AP – Even as Ukraine celebrates recent battlefield victories, its government faces a looming challenge on the financial front: how to pay the enormous cost of the war effort without triggering out-of-control price spikes for ordinary people or piling up debt that could hamper postwar reconstruction.
The struggle is finding loans or donations to cover a massive budget deficit for next year – and do it without using central bank bailouts that risk wrecking Ukraine’s currency, the hryvnia.
Economists working with the government said that if Ukraine can shore up its finances through the end of next year, it is Russia that could find itself in financial trouble if the oil price cap by the United States (US), European Union (EU) and allies saps Moscow’s earnings.
Here are key facts about Ukraine’s economic battle against Russia:
HOW HAS UKRAINE BEEN PAYING FOR ITS DEFENCE SO FAR?
In the first days of Russia’s invasion, the Ukrainian government turned to foreign help that came at irregular intervals. When it didn’t have enough, the central bank bought government bonds using newly-printed money.
The alternative would have been to stop paying people’s pensions and state salaries.
Economists said printing money – while a badly needed stop-gap measure at the time – risks letting inflation get out of control and collapsing the value of the country’s currency if it continues. Ukraine has painful memories of hyperinflation from the early 1990s, economist Nataliia Shapoval said.
As a child, she watched her parents use large bundles of bills for everyday purchases as the currency lost value day by day, before being replaced by today’s hryvnia.
“Ukraine has been through this, so we know what inflation that is out of control looks like, and we don’t want this again,” said Shapoval, who is the vice president for policy research at the Kyiv School of Economics. “The government and the central bank are already on the slippery slope by printing so much.”
President Volodymyr Zelenskyy said Ukraine needs USD38 billion in outright aid from Western allies like the US and 27-nation EU, plus USD17 billion for a reconstruction fund for war damage.
Economists associated with the Kyiv School of Economics said a lower overall total of USD50 billion from donors would be enough to get Ukraine through the year.
Defence spending is six times higher in the 2023 budget recently passed by the Ukrainian Parliament compared to last year.
Military and security spending will total 43 per cent of the budget, or an enormous 18.2 per cent of annual economic output.
The UAH2.6 trillion budget has a yawning UAH1.3 trillion deficit, meaning the government needs to find USD3 billion to USD5 billion a month to cover the gap. Recent attacks on energy infrastructure since the budget passed will only increase the financing need because repairs can’t wait for postwar reconstruction and will hit this year’s budget.
HOW COULD FINANCES AFFECT THE OUTCOME OF THE WAR?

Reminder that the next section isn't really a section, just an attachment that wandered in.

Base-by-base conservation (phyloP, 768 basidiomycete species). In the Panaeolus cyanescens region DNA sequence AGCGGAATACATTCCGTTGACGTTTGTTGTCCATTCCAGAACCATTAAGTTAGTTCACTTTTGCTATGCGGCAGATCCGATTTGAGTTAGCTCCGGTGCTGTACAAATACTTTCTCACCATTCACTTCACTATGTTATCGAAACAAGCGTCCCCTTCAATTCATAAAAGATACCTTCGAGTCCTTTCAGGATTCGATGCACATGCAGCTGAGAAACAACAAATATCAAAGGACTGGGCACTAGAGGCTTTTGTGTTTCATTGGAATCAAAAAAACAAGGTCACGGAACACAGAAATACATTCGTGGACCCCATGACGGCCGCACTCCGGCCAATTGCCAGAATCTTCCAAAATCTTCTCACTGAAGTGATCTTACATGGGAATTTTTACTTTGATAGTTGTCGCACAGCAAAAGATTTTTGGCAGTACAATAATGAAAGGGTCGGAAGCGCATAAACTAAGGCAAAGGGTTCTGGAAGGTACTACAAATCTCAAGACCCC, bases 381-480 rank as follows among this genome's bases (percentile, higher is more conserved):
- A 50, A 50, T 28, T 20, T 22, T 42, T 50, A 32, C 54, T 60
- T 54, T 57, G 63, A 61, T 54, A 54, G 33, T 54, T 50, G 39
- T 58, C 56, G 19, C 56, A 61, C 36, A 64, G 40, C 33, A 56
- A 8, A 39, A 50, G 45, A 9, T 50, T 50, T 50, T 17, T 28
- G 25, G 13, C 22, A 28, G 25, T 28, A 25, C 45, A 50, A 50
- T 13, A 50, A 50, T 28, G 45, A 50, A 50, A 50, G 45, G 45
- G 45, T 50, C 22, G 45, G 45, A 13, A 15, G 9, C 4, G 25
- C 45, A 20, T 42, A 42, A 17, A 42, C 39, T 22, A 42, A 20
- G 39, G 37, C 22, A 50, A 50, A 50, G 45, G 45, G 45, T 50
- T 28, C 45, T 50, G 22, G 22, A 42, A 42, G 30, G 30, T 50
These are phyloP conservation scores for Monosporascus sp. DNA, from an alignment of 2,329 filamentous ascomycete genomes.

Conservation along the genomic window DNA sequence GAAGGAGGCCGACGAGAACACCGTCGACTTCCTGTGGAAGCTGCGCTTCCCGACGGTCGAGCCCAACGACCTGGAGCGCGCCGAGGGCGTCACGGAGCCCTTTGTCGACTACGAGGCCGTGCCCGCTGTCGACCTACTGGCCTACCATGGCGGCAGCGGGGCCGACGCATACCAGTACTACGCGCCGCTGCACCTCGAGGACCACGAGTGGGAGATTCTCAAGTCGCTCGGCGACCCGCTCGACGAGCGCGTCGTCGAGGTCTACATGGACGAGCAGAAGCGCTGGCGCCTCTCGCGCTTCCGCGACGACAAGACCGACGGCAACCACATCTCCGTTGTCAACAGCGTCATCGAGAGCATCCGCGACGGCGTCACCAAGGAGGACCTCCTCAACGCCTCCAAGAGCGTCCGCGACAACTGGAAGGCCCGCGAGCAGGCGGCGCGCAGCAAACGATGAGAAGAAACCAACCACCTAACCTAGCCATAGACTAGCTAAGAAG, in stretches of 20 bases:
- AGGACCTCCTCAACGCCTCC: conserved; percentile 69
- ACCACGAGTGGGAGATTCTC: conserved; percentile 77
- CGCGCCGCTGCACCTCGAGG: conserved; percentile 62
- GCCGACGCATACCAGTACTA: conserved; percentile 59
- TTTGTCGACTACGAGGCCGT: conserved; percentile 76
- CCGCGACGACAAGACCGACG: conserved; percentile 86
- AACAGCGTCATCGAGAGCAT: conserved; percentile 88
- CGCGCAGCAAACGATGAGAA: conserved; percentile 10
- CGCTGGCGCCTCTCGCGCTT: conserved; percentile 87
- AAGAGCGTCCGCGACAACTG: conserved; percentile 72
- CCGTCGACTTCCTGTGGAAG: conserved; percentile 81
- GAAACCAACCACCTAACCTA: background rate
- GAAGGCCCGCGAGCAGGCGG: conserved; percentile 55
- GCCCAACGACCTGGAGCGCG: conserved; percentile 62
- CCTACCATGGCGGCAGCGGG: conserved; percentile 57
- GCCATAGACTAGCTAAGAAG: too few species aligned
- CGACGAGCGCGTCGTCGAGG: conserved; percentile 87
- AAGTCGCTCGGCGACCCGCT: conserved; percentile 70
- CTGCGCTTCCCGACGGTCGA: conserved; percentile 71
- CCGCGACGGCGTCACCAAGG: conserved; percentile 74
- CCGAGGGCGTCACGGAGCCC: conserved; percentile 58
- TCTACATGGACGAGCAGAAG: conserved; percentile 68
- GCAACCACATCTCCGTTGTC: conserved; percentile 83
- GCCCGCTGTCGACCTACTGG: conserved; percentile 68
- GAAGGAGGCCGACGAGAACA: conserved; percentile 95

Despite Western sanctions, Russia’s economy has fared better than Ukraine’s because high oil and natural gas prices have bolstered the Kremlin’s budget.
The Kyiv school economists said, “By the middle of next year, we believe that the economic situation will shift strongly in Ukraine’s favour, making strong partner support particularly important over the period until that point.”
HOW MUCH FINANCING DOES UKRAINE HAVE ALREADY?
The US has been the leading donor, giving USD15.2 billion in financial assistance and USD52 billion in overall aid, including humanitarian and military assistance, through October 3, according to the latest available data compiled by the Ukraine Support Tracker at the Kiel Institute for the World Economy.
EU institutions and member countries have committed USD29.2 billion, though “many of their pledges are arriving in Ukraine with long delays”, said Christoph Trebesch, who heads the tracker team.
The European Commission, the EU’s executive arm, has proposed EUR18 billion in no-interest, long-term loans for next year, which still need approval from member governments.
The US will likely contribute more as well.
Ukraine, however, is appealing for grants over loans. If all the financing comes as loans, debt would rise to over 100 per cent of annual economic output from around 83 per cent now and 69 per cent before the war.
That burden could hold back spending on the war recovery.
The USD85 billion in total global assistance to Ukraine, according to the Ukraine Support Tracker, is less than 15 per cent of the support European governments have pledged to shield consumers from high energy costs resulting from Russia’s natural gas cutbacks.
To get loans, the commission proposed requiring Ukraine to improve its record on corruption.
Since 2014, Ukraine has raised its score on Transparency International’s corruption perceptions index from 26 to 32 out of 100 – not great, but improving.
US officials have praised Ukraine’s online procurement platform for introducing transparency in government contracts – one big source of corrupt dealings and collusion – and saving USD6 billion.
The prospect of EU membership also gives Ukraine incentive to clean up corruption.